Although county auditors do not vote, they are required by law to perform certain duties which could conceivably affect entities which contract with the county. See, e.g., Local Gov’t Code §§111.032, 111.033 (requiring auditors in certain counties to act as budget officer for the commissioners court and to prepare fiscal year budget); 112.006 (providing that the county auditor has general oversight of the books and records of a county, district or state officer authorized or required by law to receive or collect money that is intended for the use of the county and that the “county auditor shall see to the strict enforcement of the law governing county finances”); 113.064 (providing that a claim, bill or account against the county may not be allowed or paid until it has been examined and approved by the auditor); 113.065 (providing that a county auditor may not approve a claim unless the claim is incurred as provided by law); id. ch. 115 (authorizing county auditor to audit county funds). We do not decide here whether the performance of any of these duties would rise to a “decision” under chapter 171 of the Local Government Code.
 Local Gov’t Code § 171.001(1) (defining “local public official”); see supra note 1.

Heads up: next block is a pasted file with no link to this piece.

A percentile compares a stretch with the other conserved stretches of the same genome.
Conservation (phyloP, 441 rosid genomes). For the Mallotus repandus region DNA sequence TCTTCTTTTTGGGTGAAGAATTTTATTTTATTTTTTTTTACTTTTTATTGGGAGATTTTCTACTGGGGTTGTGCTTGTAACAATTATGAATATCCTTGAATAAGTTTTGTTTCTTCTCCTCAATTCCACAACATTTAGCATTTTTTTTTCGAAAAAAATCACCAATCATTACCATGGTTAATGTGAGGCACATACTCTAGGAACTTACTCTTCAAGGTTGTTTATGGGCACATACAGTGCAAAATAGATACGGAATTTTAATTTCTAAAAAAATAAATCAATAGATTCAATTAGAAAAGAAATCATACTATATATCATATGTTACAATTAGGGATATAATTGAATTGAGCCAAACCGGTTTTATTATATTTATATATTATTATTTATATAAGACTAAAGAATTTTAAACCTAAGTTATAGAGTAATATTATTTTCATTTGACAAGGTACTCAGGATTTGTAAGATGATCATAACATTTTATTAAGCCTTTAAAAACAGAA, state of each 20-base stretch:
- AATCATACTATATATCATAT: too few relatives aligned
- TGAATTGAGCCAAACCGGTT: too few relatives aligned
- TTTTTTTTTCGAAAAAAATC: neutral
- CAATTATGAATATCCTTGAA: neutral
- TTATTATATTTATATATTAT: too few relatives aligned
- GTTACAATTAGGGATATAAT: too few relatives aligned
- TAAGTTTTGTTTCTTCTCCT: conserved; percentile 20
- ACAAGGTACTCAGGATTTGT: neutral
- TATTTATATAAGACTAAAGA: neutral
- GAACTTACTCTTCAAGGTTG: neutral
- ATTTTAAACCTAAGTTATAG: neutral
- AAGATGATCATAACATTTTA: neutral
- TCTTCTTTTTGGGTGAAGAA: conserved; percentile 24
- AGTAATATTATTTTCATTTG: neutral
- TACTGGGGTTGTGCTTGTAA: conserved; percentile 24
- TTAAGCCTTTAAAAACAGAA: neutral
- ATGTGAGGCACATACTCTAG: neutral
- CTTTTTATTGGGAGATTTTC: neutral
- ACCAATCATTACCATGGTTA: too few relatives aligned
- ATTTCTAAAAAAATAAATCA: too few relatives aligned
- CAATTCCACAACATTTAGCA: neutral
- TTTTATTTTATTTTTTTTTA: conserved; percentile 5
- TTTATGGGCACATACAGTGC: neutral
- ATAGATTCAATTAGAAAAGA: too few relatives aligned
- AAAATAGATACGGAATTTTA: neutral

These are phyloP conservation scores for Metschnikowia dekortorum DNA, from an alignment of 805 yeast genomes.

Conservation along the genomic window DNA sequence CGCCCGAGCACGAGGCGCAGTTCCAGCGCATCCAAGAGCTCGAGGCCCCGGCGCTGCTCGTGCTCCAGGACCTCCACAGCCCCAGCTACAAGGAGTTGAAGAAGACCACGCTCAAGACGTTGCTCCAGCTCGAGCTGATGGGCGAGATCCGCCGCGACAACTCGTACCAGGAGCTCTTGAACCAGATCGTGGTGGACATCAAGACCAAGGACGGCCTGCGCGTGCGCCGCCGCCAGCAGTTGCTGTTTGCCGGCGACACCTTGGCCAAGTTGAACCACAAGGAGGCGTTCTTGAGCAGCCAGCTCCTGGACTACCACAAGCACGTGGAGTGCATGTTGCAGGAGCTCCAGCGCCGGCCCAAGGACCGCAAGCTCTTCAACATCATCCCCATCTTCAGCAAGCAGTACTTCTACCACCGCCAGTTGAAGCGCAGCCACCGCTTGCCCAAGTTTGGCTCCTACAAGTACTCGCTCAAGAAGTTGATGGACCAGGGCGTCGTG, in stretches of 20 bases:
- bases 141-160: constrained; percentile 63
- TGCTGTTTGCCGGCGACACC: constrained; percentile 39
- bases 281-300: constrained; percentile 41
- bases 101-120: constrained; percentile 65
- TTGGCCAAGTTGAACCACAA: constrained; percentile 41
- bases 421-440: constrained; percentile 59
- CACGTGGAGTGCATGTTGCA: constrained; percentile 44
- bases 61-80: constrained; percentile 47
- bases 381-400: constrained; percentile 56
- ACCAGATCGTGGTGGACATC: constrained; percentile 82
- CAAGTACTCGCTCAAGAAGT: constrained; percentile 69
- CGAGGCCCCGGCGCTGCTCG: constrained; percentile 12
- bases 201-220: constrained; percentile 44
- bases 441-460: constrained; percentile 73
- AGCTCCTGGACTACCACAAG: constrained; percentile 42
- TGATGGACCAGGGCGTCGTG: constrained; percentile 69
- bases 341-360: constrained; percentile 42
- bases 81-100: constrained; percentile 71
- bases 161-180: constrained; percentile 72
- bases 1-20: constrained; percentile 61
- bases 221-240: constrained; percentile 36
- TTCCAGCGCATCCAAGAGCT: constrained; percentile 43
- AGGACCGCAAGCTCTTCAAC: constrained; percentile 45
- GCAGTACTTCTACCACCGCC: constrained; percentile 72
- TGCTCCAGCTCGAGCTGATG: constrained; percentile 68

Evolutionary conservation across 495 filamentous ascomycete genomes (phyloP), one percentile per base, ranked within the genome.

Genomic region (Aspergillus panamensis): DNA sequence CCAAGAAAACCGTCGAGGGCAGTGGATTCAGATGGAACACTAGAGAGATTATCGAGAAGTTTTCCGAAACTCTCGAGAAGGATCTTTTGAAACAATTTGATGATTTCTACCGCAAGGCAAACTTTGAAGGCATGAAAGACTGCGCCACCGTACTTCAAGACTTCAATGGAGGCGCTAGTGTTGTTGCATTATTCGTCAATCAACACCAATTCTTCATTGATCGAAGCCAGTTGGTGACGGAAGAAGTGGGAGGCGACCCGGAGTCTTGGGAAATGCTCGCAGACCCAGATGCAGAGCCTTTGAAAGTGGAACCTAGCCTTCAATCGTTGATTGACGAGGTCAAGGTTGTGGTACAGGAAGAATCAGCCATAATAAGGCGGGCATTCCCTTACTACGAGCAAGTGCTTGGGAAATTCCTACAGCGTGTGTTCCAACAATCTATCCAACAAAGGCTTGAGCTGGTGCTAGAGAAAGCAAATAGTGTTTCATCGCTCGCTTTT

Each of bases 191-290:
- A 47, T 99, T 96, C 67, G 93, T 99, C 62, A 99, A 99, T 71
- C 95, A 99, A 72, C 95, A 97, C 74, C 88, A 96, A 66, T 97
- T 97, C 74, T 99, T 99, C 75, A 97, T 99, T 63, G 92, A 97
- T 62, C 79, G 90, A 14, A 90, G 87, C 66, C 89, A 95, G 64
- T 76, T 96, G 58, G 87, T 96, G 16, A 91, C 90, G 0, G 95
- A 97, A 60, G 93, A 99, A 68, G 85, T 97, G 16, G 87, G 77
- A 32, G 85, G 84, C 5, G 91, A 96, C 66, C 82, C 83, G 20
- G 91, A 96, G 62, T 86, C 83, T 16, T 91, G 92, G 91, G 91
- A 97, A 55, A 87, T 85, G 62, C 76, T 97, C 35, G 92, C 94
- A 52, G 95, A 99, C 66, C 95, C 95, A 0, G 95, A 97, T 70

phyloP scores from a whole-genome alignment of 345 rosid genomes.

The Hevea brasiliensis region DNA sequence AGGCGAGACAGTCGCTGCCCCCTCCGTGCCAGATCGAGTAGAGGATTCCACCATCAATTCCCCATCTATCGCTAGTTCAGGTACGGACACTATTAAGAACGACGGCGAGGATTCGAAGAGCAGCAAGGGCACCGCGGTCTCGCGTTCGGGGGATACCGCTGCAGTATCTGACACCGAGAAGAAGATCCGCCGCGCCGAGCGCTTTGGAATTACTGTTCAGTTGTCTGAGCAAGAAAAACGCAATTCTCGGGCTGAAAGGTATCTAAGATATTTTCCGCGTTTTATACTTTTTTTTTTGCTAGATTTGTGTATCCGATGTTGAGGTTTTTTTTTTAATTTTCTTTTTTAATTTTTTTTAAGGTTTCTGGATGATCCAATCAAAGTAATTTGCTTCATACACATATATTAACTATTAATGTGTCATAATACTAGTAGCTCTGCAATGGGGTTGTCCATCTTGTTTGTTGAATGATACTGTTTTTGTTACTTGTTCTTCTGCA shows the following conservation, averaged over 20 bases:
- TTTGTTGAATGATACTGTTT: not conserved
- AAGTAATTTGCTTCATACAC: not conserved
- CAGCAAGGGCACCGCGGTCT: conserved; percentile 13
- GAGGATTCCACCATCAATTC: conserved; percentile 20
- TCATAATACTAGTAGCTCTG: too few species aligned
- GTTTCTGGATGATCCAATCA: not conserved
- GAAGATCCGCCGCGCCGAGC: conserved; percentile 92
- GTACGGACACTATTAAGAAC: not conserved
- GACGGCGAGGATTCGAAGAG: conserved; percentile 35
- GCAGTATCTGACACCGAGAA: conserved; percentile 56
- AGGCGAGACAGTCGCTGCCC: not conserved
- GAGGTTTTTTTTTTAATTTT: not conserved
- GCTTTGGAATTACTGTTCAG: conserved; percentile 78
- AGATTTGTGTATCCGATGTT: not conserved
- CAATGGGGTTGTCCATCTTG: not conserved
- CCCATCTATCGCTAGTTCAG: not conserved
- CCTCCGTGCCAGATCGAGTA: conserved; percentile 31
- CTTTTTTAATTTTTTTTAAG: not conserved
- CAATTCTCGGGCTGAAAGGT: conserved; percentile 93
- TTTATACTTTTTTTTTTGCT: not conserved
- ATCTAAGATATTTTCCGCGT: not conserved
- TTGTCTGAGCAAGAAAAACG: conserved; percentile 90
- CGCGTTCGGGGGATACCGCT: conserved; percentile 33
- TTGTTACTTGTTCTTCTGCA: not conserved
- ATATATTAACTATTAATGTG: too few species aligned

See Local Gov’t Code § 171.004 (governing local public officials’ participation in votes or decisions).
 See id.
 See id. § 171.003. We note that the legislature has not enacted a penalty for violations of section 84.007(b) of the Local Government Code.
 We note that section 84.021 of the Local Government Code authorizes a county auditor to hire assistants and provides that an assistant “during the absence or unavoidable detention of the county auditor, may perform the duties required by law of the county auditor.” We do not decide here whether this provision authorizes a county auditor to delegate decisions to an assistant in the event of a conflict of interest.
 Letter Opinion No. 88-126 (1988), which held that a county auditor is not prohibited under chapter 171 of the Local Government Code from selling road materials to the county but did not consider the effect of the county auditor’s oath set forth in section 84.007(b) of the Local Government Code, is consistent with this opinion. Attorney General Opinions V-381 (1947) and WW-1241 (1962), which were issued long before the enactment of the statutory predecessor to chapter 171 of the Local Government Code, are overruled to the extent they are inconsistent with this opinion.